Recent advances in engineering site-specific endonucleases, especially Clustered Regularly Interspaced Short Palindromic Repeats (CRISPR) systems [25] made permanent gene correction possible. CRISPR/Cas9, the most studied gene editing system, increases integration of introduced DNA by creating DSBs (Double Stranded Breaks) and can also edit the existing mutated CFTR gene sequences or help regulate CFTR expression (26, 27). When the new tool, CRISPR/Cas9 system, is used in lung gene therapy, new challenges emerge. First, a vector with a large DNA carrying capacity and a high efficiency in airway gene delivery is required to package both the gene expression cassettes of the CRISPR/Cas9 system and the donor DNA with homology arms. Most common gene therapy vectors, such as AAV or Lentiviral vectors, used for in vivo gene delivery do not have the capacity. Our group has shown that the HD-Ad vector can be used to package all components required for achieving highly efficient site-specific gene integration [28, 29]. Although the individual genetic components could also be carried by two vectors, more vectors will reduce the transduction efficiency and induce stronger host immune responses.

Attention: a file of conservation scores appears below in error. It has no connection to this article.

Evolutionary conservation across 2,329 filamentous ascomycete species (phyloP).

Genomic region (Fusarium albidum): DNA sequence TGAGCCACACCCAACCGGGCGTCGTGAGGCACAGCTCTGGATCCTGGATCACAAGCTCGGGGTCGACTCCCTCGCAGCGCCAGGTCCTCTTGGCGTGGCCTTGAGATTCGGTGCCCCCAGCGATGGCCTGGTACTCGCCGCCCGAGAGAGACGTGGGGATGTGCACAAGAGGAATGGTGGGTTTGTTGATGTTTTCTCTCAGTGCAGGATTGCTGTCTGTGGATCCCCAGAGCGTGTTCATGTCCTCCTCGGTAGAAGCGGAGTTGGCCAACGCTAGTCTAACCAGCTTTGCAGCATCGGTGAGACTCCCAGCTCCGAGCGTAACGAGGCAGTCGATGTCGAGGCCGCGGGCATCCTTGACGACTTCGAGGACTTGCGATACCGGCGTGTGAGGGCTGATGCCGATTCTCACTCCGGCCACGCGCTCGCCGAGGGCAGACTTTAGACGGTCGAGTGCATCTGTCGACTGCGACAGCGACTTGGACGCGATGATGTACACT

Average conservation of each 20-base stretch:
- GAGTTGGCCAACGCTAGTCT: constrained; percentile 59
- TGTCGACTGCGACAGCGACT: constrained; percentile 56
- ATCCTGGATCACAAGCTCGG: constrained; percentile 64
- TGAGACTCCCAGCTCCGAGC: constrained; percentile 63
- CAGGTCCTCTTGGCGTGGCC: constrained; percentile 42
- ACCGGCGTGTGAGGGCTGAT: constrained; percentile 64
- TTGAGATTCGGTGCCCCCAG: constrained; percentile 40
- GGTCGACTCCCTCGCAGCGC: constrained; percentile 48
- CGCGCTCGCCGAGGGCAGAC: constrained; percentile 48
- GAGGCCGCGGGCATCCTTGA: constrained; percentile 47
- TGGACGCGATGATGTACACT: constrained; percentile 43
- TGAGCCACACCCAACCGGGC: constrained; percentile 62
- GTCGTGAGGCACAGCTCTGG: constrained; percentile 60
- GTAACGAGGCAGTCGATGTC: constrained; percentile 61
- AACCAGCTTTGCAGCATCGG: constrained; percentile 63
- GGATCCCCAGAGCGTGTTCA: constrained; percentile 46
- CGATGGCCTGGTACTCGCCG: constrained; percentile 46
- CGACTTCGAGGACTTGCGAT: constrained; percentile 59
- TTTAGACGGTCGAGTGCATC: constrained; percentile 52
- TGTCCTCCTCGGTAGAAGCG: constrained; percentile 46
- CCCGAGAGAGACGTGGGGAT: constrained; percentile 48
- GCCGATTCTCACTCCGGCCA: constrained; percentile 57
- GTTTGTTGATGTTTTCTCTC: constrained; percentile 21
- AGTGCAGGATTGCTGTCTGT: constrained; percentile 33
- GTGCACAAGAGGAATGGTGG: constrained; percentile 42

As a bacterial protein, Cas9 raises another potential immune challenge. Charlesworth et al. in 2019 detected pre-existing antibodies against both Staphylococcus aureus Cas9 and Streptococcus pyogenes Cas9 in human serum [30]. The pre-existing immunity to Cas9 could be a potential problem, but it is unlikely a major challenge to gene delivery as pre-existing antibodies to viral vectors do not have a major effect on gene transfer [31]. Additionally, if Cas9 is continuously expressed from gene-modified cells, the host immune system will eliminate these cells, therefore negatively impacting gene therapy efficacy. One solution to this problem is to deliver Cas9 protein or mRNA so that the Cas9 protein presence or expression will be transient. Although this can be achieved in cultured cells, it is difficult to achieve efficient delivery in vivo. Fortunately, HD-Ad vectors have the capacity to deliver both the CRISPR-Cas9 system and donor DNA together and following donor DNA integration, the integrity of the vector genome is compromised, thus leading to the degradation of the residual genome and elimination of Cas9 expression. Thus, this problem can be solved by using HD-Ad vectors [28, 29].